Currently, there is a renewed interest in al-Sadu weaving both in the Arabian Gulf and internationally. Al Sadu Weaving Cooperative Society in Kuwait has the largest formal collection of al-Sadu weavings in the world, playing an important role in keeping the local culture alive and evolving. Al Sadu Society is located in a historic house formerly belonging to the Behbehani family in Kuwait. It is a museum-house for traditional Kuwaiti textiles, from nomadic weavings of the desert to new weaving styles, which is dedicated to preserving, documenting, and promoting this rich and diverse textile heritage. It celebrates the creativity of past generations and weaves together a cultural identity for both present and future generations by exhibiting historical weavings and holding weaving workshops, dyeing workshops, al-Sadu weaving exhibitions and competitions, and textiles fairs. It also has a gift-shop where variations on al-Sadu weaving or al-Sadu-inspired products are sold. Following many years of collaboration between contemporary artists and al-Sadu weavers, Al Sadu Weaving Cooperative Society held a multi-artist event in 2016, the “Sadu Art and Design Initiative” (sadi). This was a contemporary art exhibition of eight artists-in-residence who met over a period of a few months and created artwork inspired by al-Sadu. The group met weekly, had workshops on natural dyes, invited craftspersons and lecturers, and hosted an exhibition at Al Sadu Society in June 2016.56 The initiative was repeated in 2018, 2019, and 202057 “Weaving Stories” was another exhibition curated by Sheikha Altaf Al-Sabah and supported by Leslie Robertson and Shelby Allaho. First exhibited at the Al-Shaheed Park in Kuwait City in November 2016 and later re-exhibited in many other locations in Kuwait, it brought together dozens of pieces by textile artists working across various textiles mediums and inspired by various themes related to Kuwait.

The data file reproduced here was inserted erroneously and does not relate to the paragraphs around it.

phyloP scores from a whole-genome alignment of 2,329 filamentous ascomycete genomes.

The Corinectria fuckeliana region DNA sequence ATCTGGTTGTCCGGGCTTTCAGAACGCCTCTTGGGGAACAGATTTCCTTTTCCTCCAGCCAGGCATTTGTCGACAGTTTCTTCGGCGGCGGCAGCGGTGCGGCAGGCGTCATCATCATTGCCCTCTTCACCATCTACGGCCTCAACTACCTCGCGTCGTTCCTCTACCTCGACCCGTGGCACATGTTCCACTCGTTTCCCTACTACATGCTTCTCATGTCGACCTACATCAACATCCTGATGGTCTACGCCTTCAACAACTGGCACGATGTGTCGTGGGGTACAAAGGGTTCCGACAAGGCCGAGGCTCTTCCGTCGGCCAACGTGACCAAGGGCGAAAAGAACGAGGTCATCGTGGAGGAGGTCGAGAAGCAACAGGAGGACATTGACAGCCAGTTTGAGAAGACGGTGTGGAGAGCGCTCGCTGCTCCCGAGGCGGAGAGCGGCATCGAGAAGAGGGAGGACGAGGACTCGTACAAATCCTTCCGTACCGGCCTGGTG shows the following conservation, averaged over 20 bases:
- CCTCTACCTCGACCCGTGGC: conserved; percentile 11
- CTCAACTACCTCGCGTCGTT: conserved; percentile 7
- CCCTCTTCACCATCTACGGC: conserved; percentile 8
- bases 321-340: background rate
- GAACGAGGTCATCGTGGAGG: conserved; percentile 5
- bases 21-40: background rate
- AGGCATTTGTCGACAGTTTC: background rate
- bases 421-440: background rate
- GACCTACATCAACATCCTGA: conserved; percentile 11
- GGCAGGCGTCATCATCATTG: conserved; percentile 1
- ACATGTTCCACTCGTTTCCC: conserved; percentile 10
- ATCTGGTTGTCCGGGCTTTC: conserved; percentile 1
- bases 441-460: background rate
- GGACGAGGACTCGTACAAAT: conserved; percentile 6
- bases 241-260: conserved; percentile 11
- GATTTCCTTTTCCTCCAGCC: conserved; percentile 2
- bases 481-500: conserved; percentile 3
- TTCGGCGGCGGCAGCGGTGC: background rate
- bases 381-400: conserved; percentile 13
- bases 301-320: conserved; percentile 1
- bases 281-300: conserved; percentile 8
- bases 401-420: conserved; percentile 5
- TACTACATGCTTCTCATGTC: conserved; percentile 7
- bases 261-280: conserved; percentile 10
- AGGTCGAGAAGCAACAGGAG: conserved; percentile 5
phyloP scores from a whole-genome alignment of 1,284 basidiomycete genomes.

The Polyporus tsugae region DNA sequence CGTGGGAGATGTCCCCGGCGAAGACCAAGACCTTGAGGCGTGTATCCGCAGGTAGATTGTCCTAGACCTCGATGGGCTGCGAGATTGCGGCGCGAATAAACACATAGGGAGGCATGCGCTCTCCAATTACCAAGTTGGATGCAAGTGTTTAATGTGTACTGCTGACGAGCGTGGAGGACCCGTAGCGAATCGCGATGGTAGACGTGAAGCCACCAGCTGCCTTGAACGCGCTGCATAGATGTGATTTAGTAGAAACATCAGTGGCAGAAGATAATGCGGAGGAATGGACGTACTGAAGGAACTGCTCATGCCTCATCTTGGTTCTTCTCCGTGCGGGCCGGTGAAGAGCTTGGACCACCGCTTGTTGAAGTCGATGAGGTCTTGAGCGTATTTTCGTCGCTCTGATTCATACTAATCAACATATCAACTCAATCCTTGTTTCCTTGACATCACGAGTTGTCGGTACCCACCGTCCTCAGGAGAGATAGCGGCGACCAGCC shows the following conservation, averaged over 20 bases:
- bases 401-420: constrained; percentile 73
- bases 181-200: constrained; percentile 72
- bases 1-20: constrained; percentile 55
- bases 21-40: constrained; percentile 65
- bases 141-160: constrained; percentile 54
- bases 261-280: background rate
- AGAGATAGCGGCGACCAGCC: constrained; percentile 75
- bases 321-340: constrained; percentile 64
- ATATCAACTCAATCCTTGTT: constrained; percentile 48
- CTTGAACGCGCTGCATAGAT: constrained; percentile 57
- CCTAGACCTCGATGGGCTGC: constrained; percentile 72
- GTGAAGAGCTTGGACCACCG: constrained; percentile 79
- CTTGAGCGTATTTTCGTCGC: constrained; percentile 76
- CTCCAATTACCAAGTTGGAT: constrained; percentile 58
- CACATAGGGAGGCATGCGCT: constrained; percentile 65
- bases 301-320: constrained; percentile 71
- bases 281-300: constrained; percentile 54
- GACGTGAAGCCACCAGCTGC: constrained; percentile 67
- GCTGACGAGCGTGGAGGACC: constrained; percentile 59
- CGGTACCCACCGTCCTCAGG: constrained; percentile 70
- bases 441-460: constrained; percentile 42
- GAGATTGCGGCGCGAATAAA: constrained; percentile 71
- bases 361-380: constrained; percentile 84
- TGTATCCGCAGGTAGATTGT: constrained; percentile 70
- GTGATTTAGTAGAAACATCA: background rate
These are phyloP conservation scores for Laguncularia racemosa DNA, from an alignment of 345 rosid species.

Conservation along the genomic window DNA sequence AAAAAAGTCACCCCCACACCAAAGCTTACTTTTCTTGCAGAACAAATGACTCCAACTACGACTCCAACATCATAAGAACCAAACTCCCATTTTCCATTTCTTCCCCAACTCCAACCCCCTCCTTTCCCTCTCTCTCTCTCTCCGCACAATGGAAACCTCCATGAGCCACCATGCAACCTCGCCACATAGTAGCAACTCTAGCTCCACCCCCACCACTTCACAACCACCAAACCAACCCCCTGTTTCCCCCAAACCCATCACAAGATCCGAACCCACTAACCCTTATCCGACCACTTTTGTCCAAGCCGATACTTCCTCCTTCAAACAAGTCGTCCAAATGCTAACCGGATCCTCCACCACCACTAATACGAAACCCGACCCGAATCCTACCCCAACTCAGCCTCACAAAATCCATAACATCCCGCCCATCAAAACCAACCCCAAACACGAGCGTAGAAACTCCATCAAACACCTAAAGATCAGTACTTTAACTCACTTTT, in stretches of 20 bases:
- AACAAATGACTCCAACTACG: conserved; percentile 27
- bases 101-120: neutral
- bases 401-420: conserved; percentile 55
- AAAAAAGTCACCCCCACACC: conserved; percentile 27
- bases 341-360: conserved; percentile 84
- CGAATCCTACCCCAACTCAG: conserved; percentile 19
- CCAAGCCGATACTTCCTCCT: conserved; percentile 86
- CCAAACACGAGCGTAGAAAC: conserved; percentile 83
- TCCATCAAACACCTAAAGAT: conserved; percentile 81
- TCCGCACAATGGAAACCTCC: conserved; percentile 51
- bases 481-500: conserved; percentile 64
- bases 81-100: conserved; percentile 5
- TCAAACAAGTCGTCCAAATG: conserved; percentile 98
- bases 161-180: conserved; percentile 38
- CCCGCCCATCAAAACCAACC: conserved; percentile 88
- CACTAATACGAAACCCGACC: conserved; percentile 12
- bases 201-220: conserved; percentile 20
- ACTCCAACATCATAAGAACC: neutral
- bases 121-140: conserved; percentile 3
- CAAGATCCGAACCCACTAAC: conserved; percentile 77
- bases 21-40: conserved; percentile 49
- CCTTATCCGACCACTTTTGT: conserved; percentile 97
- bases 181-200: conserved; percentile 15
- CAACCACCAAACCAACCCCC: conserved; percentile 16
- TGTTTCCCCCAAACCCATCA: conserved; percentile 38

Another contemporary initiative inspired by al-Sadu is Zeri Crafts, a company created by Laila Al-Hamad, a Kuwaiti woman who used to work for the World Bank and who developed a sustainable, and ethical company based on project models she managed in Asia. In recent years, she held al-Sadu motif competitions to discover contemporary designs for her products. The brand includes al-Sadu-inspired designer products for the home, such as pillows, bedsheets, table cloths, and mubkhar (incense burner), as well as notebooks and bags for personal use (fig. 8.19). As Al-Hamad explains, “we create pieces that aspire to illuminate the beauty of our heritage and try, through design, to evoke concepts that were once intrinsic to this heritage, such as simplicity, modularity, functionality and understated aesthetic.”58 Other Kuwaiti designers, such as Abdullah Al-Awadhi, Muneera Al-Sharhan, Fareed Abdal, and Reem Al-Shammari, have drawn inspiration from al-Sadu for their carpet, jewelry, and fashion designs, respectively.

Figure 8.19
Figure 8.19

Zeri Crafts Showroom, Kuwait, 2019.

7 Conclusion